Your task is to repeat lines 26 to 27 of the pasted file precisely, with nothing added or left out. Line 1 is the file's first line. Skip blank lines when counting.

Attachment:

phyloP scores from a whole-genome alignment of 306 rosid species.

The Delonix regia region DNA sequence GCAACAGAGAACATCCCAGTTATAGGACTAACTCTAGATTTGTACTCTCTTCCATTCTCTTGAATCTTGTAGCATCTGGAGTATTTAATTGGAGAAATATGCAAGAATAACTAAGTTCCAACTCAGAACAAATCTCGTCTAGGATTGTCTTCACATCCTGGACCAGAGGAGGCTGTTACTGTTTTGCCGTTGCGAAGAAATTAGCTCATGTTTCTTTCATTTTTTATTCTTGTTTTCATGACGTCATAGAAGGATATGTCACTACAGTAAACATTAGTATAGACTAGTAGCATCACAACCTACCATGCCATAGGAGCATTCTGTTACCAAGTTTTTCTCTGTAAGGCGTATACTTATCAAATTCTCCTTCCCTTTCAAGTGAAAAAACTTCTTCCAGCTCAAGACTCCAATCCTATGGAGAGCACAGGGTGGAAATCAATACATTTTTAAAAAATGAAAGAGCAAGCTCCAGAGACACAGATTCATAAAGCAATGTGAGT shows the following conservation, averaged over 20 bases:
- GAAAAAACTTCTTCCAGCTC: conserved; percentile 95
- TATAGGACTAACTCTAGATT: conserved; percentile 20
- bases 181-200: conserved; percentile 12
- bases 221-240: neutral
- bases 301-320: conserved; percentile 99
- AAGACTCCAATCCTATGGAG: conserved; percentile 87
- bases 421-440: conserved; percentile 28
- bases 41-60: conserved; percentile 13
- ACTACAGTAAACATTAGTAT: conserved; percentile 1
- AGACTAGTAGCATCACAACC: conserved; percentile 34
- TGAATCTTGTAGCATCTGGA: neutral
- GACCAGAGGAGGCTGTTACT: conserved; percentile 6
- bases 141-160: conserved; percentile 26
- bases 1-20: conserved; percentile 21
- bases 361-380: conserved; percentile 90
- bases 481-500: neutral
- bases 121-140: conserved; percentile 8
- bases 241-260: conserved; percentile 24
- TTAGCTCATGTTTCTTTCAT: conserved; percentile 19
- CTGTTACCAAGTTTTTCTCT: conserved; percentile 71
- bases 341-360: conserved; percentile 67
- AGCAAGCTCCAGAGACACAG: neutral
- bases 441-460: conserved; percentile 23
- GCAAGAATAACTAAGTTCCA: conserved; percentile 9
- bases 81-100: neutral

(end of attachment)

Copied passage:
- GCAAGAATAACTAAGTTCCA: conserved; percentile 9
- bases 81-100: neutral